According to the Gospel of Mark, the ruler Herod had ‘married’ his brother’s wife Herodias. When John told Herod with complete frankness, “It is against the law for you to have your brother’s wife,” Herodias became “furious” with him to the point of wanting him killed for his intolerance, bullying, and hate-speech.

Herodias found her opportunity to silence John by having her daughter please Herod during a dance at a party. Herod offered the girl anything she wanted. The daughter turned to her mother for advice, and Herodias said to ask for John’s head on a platter.

Those who fight for real marriage today can learn three important lessons from John’s example.

  1. Those proudly living in ungodly and unnatural relationships — often referred to in today’s sociopolitical sphere as ‘marriage’ — will despise those who tell them what they are doing is wrong. Real marriage defenders must expect opposition to their message from the highest levels.
  2. Despite facing opposition, John was not afraid to defend God’s plan for marriage in the public square, even holding a secular ruler accountable to this plan. John, following the third book of the Hebrew Bible (Leviticus 20:21), held that a man marrying the wife of his brother was an act of “impurity” and therefore abhorrent to God. Real marriage defenders must boldly proclaim today that God is the author of marriage, an institution he created to be a life-long union between one man and one woman from which children arise and in which they are best nurtured. Marriage can be nothing more, nothing less.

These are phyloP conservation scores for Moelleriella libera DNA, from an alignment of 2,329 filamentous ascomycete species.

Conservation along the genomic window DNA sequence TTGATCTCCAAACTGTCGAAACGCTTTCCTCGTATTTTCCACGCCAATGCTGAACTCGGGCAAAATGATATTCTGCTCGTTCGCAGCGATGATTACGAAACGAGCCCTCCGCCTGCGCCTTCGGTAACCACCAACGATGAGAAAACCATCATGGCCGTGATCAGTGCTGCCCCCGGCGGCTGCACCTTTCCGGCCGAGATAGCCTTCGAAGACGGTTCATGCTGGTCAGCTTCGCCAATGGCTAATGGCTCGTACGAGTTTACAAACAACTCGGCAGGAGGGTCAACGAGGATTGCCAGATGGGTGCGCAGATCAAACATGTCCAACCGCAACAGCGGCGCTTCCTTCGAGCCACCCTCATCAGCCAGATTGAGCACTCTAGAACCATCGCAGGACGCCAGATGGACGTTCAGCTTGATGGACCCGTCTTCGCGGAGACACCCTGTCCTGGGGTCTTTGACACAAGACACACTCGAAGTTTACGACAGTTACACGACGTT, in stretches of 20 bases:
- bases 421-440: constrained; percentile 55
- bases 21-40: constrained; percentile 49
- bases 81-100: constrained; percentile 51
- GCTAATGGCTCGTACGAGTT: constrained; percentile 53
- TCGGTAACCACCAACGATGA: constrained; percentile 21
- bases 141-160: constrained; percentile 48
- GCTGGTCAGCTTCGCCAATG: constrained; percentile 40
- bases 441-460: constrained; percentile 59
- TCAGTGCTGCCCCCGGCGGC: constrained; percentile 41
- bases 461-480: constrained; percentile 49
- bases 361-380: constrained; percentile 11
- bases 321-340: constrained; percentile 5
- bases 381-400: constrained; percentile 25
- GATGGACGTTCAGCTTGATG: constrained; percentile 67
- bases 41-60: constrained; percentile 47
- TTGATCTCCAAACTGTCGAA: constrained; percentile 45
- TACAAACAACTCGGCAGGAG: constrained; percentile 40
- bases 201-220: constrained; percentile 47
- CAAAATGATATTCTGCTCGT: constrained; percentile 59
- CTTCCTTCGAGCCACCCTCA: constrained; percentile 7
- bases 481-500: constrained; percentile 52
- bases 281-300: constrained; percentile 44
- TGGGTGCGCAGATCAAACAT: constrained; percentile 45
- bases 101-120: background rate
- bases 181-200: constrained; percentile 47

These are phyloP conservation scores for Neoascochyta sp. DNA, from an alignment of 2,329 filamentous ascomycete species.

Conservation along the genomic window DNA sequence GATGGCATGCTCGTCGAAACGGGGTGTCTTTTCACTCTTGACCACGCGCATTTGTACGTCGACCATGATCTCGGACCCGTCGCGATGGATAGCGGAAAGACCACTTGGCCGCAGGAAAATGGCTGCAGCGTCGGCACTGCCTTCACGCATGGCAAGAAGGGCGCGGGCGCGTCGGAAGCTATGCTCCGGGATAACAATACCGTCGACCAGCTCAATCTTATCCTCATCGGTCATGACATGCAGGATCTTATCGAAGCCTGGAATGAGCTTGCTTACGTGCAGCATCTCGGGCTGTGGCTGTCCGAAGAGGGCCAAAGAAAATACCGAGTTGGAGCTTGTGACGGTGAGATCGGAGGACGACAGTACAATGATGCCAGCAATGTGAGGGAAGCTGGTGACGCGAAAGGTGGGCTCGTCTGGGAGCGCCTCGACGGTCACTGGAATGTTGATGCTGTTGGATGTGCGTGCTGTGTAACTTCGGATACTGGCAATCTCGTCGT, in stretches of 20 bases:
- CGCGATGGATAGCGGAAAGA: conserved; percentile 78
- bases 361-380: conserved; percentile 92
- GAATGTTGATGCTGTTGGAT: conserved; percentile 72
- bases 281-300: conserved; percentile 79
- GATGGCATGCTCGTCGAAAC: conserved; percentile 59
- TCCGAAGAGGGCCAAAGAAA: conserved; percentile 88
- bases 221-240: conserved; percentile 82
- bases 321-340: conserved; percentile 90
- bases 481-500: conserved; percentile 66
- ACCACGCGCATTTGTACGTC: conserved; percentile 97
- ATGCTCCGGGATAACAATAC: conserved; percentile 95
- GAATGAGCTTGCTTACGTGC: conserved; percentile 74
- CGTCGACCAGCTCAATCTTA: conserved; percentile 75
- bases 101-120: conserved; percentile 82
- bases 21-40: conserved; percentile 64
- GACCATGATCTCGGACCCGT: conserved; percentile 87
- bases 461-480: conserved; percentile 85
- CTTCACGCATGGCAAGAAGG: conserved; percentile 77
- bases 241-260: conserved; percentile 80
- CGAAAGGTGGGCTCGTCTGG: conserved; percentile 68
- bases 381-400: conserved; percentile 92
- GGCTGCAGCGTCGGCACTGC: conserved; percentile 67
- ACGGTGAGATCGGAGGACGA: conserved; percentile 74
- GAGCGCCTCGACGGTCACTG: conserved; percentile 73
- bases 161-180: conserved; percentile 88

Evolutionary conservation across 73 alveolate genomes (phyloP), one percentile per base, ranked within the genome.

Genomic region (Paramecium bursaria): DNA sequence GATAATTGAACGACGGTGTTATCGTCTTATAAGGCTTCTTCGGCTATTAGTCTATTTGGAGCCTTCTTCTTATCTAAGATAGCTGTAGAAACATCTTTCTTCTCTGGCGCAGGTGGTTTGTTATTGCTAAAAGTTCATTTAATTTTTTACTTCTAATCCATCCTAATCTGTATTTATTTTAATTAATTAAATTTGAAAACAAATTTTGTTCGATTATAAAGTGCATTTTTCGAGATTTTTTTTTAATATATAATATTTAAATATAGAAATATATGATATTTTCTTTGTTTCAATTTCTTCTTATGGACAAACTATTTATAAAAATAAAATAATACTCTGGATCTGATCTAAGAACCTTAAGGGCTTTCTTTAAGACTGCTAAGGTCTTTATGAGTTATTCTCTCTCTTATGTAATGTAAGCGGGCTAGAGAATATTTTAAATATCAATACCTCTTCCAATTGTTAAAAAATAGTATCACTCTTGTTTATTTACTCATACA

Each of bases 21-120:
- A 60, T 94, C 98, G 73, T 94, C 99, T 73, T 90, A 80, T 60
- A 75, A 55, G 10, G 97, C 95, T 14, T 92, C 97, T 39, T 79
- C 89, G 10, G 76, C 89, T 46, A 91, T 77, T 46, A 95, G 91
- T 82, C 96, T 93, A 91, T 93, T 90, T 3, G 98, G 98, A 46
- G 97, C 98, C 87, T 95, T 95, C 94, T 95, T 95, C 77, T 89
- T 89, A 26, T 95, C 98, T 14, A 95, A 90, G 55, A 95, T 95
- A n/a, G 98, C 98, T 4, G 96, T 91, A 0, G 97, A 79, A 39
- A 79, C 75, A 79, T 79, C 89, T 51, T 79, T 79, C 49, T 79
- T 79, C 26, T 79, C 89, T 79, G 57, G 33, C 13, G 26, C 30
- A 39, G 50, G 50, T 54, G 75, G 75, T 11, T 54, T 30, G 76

3. John did not compromise on the truth of marriage as revealed by God, even to the point of suffering imprisonment and death for his unpopular position. Real marriage defenders must never compromise on the truth of marriage, even if the government, corporate North America, and the entire secular education system says otherwise. They must learn to recognize the new “Herodias” of today who despises those raising a voice against her lifestyle. They must stand their ground no matter what may come, no matter what the cost.

John the Baptist was not intolerant or a bigot, he simply lived the word of God without compromise, speaking the word of truth when it was needed, knowing that God’s way is always the best way. Were John alive today, he would be at the forefront of the grassroots movement opposing the social and political agenda to remake marriage in the image of man.

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If he were alive today he might speak simple but eloquent words such as, “It is against God’s law for two men or two women to be together as a husband and wife in marriage. Marriage can only be between a man and a woman.”